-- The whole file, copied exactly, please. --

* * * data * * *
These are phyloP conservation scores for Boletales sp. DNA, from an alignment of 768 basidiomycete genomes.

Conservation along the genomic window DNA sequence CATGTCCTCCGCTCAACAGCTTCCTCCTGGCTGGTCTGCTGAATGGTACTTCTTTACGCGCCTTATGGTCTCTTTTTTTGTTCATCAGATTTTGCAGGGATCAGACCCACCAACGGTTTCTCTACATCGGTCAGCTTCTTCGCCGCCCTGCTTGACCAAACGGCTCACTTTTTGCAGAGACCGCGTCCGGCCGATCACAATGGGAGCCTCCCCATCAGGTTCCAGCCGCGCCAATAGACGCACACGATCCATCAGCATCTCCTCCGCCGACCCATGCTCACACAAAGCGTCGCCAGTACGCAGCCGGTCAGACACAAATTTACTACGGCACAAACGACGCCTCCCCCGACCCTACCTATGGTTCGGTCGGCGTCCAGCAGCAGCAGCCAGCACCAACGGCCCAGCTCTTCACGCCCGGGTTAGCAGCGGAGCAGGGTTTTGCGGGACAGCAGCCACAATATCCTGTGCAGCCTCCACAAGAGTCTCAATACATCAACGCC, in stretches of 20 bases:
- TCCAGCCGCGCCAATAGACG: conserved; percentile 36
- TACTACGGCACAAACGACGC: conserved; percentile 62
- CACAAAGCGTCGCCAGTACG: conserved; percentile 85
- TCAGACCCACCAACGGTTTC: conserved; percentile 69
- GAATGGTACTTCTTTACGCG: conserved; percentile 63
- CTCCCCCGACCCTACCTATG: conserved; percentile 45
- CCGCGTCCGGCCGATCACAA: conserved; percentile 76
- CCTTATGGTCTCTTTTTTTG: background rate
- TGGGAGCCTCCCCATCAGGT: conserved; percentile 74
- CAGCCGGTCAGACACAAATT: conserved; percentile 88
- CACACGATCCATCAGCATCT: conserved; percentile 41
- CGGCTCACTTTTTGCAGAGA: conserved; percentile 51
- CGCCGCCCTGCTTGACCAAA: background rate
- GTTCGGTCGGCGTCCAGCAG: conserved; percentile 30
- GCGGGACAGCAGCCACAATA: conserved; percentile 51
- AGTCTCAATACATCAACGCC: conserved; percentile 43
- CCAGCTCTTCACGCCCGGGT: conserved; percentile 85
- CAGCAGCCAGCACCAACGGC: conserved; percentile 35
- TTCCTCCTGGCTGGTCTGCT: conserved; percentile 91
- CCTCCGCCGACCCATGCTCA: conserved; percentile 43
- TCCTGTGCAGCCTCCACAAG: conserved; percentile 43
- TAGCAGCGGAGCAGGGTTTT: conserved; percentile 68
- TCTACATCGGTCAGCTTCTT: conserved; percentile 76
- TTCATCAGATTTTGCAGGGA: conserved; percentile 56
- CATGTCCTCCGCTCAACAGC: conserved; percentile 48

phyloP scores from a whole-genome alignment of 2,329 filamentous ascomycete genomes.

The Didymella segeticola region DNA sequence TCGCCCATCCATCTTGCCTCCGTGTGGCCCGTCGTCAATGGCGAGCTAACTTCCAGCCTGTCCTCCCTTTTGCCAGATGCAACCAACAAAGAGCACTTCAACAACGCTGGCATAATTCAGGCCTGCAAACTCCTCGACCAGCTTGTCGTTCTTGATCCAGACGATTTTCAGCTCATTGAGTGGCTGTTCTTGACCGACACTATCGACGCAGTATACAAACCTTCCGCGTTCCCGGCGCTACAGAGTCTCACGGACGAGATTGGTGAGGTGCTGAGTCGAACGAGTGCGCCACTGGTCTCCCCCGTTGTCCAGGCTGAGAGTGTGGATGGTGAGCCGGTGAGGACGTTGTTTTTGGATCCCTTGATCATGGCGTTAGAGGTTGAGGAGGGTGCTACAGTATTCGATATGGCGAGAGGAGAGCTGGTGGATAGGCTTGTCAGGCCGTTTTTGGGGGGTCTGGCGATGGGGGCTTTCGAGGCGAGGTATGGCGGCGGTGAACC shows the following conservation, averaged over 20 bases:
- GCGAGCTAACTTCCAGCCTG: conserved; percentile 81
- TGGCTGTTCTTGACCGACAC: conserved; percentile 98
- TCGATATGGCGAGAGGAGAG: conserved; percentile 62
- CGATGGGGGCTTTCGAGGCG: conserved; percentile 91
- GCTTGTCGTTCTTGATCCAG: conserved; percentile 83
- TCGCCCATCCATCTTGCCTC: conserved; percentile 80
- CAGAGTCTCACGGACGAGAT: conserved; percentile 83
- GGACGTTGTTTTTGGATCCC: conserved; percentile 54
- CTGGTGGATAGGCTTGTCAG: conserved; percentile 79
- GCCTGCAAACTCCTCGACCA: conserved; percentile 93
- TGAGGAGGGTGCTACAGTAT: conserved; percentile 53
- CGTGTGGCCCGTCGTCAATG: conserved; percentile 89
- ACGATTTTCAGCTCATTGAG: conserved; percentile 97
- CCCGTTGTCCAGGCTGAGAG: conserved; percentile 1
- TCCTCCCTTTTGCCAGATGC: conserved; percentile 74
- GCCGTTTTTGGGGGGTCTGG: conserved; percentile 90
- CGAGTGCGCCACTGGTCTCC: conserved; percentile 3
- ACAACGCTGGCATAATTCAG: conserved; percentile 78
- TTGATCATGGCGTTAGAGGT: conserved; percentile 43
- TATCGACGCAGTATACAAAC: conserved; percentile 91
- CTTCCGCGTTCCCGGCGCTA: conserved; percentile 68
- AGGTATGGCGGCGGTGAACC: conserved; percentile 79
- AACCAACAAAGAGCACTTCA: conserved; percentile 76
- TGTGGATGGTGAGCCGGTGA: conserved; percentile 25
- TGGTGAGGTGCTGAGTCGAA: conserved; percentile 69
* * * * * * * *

These are phyloP conservation scores for Boletales sp. DNA, from an alignment of 768 basidiomycete genomes.

Conservation along the genomic window DNA sequence CATGTCCTCCGCTCAACAGCTTCCTCCTGGCTGGTCTGCTGAATGGTACTTCTTTACGCGCCTTATGGTCTCTTTTTTTGTTCATCAGATTTTGCAGGGATCAGACCCACCAACGGTTTCTCTACATCGGTCAGCTTCTTCGCCGCCCTGCTTGACCAAACGGCTCACTTTTTGCAGAGACCGCGTCCGGCCGATCACAATGGGAGCCTCCCCATCAGGTTCCAGCCGCGCCAATAGACGCACACGATCCATCAGCATCTCCTCCGCCGACCCATGCTCACACAAAGCGTCGCCAGTACGCAGCCGGTCAGACACAAATTTACTACGGCACAAACGACGCCTCCCCCGACCCTACCTATGGTTCGGTCGGCGTCCAGCAGCAGCAGCCAGCACCAACGGCCCAGCTCTTCACGCCCGGGTTAGCAGCGGAGCAGGGTTTTGCGGGACAGCAGCCACAATATCCTGTGCAGCCTCCACAAGAGTCTCAATACATCAACGCC, in stretches of 20 bases:
- TCCAGCCGCGCCAATAGACG: conserved; percentile 36
- TACTACGGCACAAACGACGC: conserved; percentile 62
- CACAAAGCGTCGCCAGTACG: conserved; percentile 85
- TCAGACCCACCAACGGTTTC: conserved; percentile 69
- GAATGGTACTTCTTTACGCG: conserved; percentile 63
- CTCCCCCGACCCTACCTATG: conserved; percentile 45
- CCGCGTCCGGCCGATCACAA: conserved; percentile 76
- CCTTATGGTCTCTTTTTTTG: background rate
- TGGGAGCCTCCCCATCAGGT: conserved; percentile 74
- CAGCCGGTCAGACACAAATT: conserved; percentile 88
- CACACGATCCATCAGCATCT: conserved; percentile 41
- CGGCTCACTTTTTGCAGAGA: conserved; percentile 51
- CGCCGCCCTGCTTGACCAAA: background rate
- GTTCGGTCGGCGTCCAGCAG: conserved; percentile 30
- GCGGGACAGCAGCCACAATA: conserved; percentile 51
- AGTCTCAATACATCAACGCC: conserved; percentile 43
- CCAGCTCTTCACGCCCGGGT: conserved; percentile 85
- CAGCAGCCAGCACCAACGGC: conserved; percentile 35
- TTCCTCCTGGCTGGTCTGCT: conserved; percentile 91
- CCTCCGCCGACCCATGCTCA: conserved; percentile 43
- TCCTGTGCAGCCTCCACAAG: conserved; percentile 43
- TAGCAGCGGAGCAGGGTTTT: conserved; percentile 68
- TCTACATCGGTCAGCTTCTT: conserved; percentile 76
- TTCATCAGATTTTGCAGGGA: conserved; percentile 56
- CATGTCCTCCGCTCAACAGC: conserved; percentile 48

phyloP scores from a whole-genome alignment of 2,329 filamentous ascomycete genomes.

The Didymella segeticola region DNA sequence TCGCCCATCCATCTTGCCTCCGTGTGGCCCGTCGTCAATGGCGAGCTAACTTCCAGCCTGTCCTCCCTTTTGCCAGATGCAACCAACAAAGAGCACTTCAACAACGCTGGCATAATTCAGGCCTGCAAACTCCTCGACCAGCTTGTCGTTCTTGATCCAGACGATTTTCAGCTCATTGAGTGGCTGTTCTTGACCGACACTATCGACGCAGTATACAAACCTTCCGCGTTCCCGGCGCTACAGAGTCTCACGGACGAGATTGGTGAGGTGCTGAGTCGAACGAGTGCGCCACTGGTCTCCCCCGTTGTCCAGGCTGAGAGTGTGGATGGTGAGCCGGTGAGGACGTTGTTTTTGGATCCCTTGATCATGGCGTTAGAGGTTGAGGAGGGTGCTACAGTATTCGATATGGCGAGAGGAGAGCTGGTGGATAGGCTTGTCAGGCCGTTTTTGGGGGGTCTGGCGATGGGGGCTTTCGAGGCGAGGTATGGCGGCGGTGAACC shows the following conservation, averaged over 20 bases:
- GCGAGCTAACTTCCAGCCTG: conserved; percentile 81
- TGGCTGTTCTTGACCGACAC: conserved; percentile 98
- TCGATATGGCGAGAGGAGAG: conserved; percentile 62
- CGATGGGGGCTTTCGAGGCG: conserved; percentile 91
- GCTTGTCGTTCTTGATCCAG: conserved; percentile 83
- TCGCCCATCCATCTTGCCTC: conserved; percentile 80
- CAGAGTCTCACGGACGAGAT: conserved; percentile 83
- GGACGTTGTTTTTGGATCCC: conserved; percentile 54
- CTGGTGGATAGGCTTGTCAG: conserved; percentile 79
- GCCTGCAAACTCCTCGACCA: conserved; percentile 93
- TGAGGAGGGTGCTACAGTAT: conserved; percentile 53
- CGTGTGGCCCGTCGTCAATG: conserved; percentile 89
- ACGATTTTCAGCTCATTGAG: conserved; percentile 97
- CCCGTTGTCCAGGCTGAGAG: conserved; percentile 1
- TCCTCCCTTTTGCCAGATGC: conserved; percentile 74
- GCCGTTTTTGGGGGGTCTGG: conserved; percentile 90
- CGAGTGCGCCACTGGTCTCC: conserved; percentile 3
- ACAACGCTGGCATAATTCAG: conserved; percentile 78
- TTGATCATGGCGTTAGAGGT: conserved; percentile 43
- TATCGACGCAGTATACAAAC: conserved; percentile 91
- CTTCCGCGTTCCCGGCGCTA: conserved; percentile 68
- AGGTATGGCGGCGGTGAACC: conserved; percentile 79
- AACCAACAAAGAGCACTTCA: conserved; percentile 76
- TGTGGATGGTGAGCCGGTGA: conserved; percentile 25
- TGGTGAGGTGCTGAGTCGAA: conserved; percentile 69